Mustafa Waziri, secretary-general of the Supreme Council of Antiquities (SCA), said that a scientific report had been submitted to the Permanent Committee for Ancient Egyptian Antiquities by Porcelli and his team, which included experts from the nearby University of Turin and from two private geophysics companies, Geostudi Astier (Leghorn) and 3DGeoimaging (Turin), which had collected GPR data from inside the tomb in February 2018.

 

CHARIOT TRANSFER: At the same time, the ministries of defence and antiquities celebrated the transfer of the sixth and last chariot of the golden boy-king from its temporary display at the Military Museum at the Citadel to its permanent display at the GEM, which is scheduled to open at the end of 2018.

To the sound of a military march, the royal chariot left the Citadel for the GEM, which will exhibit for the first time all 5,200 artefacts found in Tutankhamun’s collection. Minister of Antiquities Khaled El-Enany received the chariot at the GEM, describing the new museum as “a gift” from Egypt to the world.

“It is the first time that the six chariots from the tomb have been displayed together since their discovery in 1922,” El-Enany told the Weekly, adding that it had taken nine years to reassemble and restore the last chariot upon its discovery. It was sent to the Military Museum at the Citadel in 1987 in celebration of the 1973 October War victory.

Eissa Zidan, head of first-aid restoration at the GEM, said the chariot was padded with special materials to absorb any vibrations during transportation. State-of-the-art technology and modern scientific techniques were used in order to guarantee the safe lifting and moving of the chariot from its display at the Military Museum, which focuses on the weapons of Tutankhamun collection.

The chariot’s new display at the GEM was a unique opportunity to contribute to the future of the collection and its display through fruitful discussion and academic presentations that took place during the chariot’s movement at the Fourth International Conference on the funerary collection.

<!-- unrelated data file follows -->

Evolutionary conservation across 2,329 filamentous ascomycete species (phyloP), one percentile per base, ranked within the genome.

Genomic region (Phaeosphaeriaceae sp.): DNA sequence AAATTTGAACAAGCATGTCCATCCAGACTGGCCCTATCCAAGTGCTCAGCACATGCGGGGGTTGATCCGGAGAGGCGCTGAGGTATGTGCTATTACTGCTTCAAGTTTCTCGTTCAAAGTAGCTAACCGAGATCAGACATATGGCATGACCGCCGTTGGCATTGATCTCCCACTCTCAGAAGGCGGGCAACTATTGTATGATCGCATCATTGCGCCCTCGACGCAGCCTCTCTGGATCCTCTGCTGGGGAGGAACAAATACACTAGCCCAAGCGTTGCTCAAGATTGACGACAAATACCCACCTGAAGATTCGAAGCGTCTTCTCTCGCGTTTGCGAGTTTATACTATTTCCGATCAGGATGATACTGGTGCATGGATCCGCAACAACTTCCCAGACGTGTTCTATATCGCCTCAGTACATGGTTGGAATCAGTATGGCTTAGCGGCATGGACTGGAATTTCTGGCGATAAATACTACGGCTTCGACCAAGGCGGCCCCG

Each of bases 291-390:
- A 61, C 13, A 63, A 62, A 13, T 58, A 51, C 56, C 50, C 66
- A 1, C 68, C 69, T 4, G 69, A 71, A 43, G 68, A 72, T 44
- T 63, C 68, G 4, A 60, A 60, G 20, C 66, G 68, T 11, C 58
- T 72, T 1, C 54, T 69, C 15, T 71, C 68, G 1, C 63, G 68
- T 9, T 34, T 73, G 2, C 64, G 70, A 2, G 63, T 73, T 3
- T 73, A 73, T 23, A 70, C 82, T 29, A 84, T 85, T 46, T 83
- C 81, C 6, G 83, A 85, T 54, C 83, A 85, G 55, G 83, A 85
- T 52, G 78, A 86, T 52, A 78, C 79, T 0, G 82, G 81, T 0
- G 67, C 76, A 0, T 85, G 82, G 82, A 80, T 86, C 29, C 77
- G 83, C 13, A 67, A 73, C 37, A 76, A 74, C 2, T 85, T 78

During the opening of the conference, El-Enany said that 70 per cent of the GEM’s buildings had been completed and 43,257 artefacts transferred, including 4,549 objects from the Tutankhamun collection. The conference heard lectures delivered by international scholars discussing technology used in displaying and restoring historical artefacts, including military equipment.

Tarek Tawfik, the GEM chief curator, told the Weekly that professor of Egyptology at the American University in Cairo Faiza Heikal was the head of this year’s conference, which included the participation of 12 scholars from six countries (Italy, Holland, Japan, France, Spain, Germany, Switzerland and Denmark).

The participants discussed 17 scientific papers on the statues of Tutankhamun, among them the black statues known as “guardian statues”, the trumpet used to announce a war, as well as swords ending in material taken from meteorites. Tawfik added that the king’s Hathor head statue had been a focus of discussion, as some had suggested that it could have been meant for funerary rituals, especially the “opening of the mouth” ritual.

“These discussions will help put together information for the labels of the Tutankhamun collection in the GEM, as well as the museum’s audio-visual guide and brochures,” Tawfik said.

He added that upon its soft opening at the end of this year the GEM will dedicate a section in the Tutankhamun galleries to scientific research, including that carried out in recent decades in an attempt to solve enigmatic riddles concerning the life and death of the boy-king. Next year, he added, the Fifth Conference will be held at the GEM.

Tutankhamun’s reign lasted from around 1332 to 1323 BCE. The discovery of his intact tomb in 1922 by British Egyptologist Howard Carter remains one of the most sensational archaeological discoveries of all time.